Burcon files for GRAS for canola extracts

By Shane Starling

- Last updated on GMT

Related tags: Patent, United states patent and trademark office

Canadian functional protein developer, Burcon NutraScience Corporation, has taken another step to commercializing its canola protein extracts by filing for GRAS (generally recognized as safe) with the Food and Drug Administration.

The Vancouver-based company has been developing the patented ingredients for the best part of a decade but commercialization awaits, although it says the GRAS filing will advance negotiations with firms who demand more than self-affirmed GRAS.

Burcon’s 1700-page GRAS dossier that addresses safety and production issues seeks authorization (or to be precise, FDA non-objection) for Puratein and Supertein in eight food categories this publication was trying to affirm at the time of publication.

The eight categories are meal replacement/nutrition bars; protein supplement powders; salad dressings; fruits and vegetable juices; beverages; grain products; processed meats; dairy products; powdered egg/egg substitutes.

Burcon noted that while self-affirmed GRAS could allow it to enter the ingredients onto market, major food and beverage makers sought FDA GRAS, hence self-affirmed GRAS status is insufficient”.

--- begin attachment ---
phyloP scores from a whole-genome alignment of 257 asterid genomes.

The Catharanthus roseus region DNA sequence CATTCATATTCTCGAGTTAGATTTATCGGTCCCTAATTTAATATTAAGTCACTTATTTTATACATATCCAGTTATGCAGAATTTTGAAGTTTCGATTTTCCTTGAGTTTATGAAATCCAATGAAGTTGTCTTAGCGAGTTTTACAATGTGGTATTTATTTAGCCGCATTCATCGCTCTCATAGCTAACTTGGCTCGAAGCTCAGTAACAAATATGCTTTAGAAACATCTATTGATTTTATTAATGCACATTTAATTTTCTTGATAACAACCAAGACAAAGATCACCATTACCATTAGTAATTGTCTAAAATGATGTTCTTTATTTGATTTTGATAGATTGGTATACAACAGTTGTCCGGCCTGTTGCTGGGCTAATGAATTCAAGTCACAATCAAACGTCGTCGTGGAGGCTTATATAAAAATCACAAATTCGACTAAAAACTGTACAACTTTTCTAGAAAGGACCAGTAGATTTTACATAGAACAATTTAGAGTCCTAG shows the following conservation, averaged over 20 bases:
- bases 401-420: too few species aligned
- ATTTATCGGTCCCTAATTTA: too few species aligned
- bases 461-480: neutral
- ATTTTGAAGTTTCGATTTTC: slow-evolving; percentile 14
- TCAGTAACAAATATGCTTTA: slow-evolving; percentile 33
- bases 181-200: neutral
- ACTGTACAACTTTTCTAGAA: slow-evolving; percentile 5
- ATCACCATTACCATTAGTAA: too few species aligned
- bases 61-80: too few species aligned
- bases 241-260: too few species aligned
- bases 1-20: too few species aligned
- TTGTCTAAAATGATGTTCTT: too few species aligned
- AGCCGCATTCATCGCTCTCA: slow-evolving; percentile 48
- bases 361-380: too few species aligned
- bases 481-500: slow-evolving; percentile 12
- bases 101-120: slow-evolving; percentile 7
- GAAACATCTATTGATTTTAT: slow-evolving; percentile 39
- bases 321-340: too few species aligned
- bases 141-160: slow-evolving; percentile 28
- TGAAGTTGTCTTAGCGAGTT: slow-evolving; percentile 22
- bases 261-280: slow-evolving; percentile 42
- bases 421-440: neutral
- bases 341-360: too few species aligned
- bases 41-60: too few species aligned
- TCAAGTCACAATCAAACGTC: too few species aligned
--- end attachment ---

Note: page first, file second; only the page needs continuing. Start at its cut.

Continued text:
Burcon announced self-affirmed GRAS (generally recognized as safe) for Puratein and Supertein back in October 2007, but FDA GRAS notification is often demanded by potential customers.

It is expected the FDA may respond within 180 days.

"We are very pleased with the professionalism and scientific rigor with which this filing was prepared,"​ said Johann F Tergesen, Burcon president and chief operating officer.

Because the proteins may also be used in meat applications, Burcon said it expected the application to be reviewed by the US Department of Agriculture in addition to the FDA.

It also received an ‘Oilseed Meal Preparation’ patent from the US Patent Office, bringing to 12 the number of patents it holds for flax and canola processing and applications.

The company has applied for about 70 patents.

“…our patent portfolio continues to broaden from the original core protein extraction and purification technology as we seek to protect all of our extraction processes, applications of our proteins, and even the protein compounds themselves,"​ Tergesen said.

The company is also advancing negotiations for its soy extract, Clarisoy, and was in discussion with “major plant protein producers, dairy protein ingredient companies and other entities”.​ Burcon already has a confirmed partnership with ADM, but Tergesen told NutraIngredients-USA.com that no other potential partners could be named.

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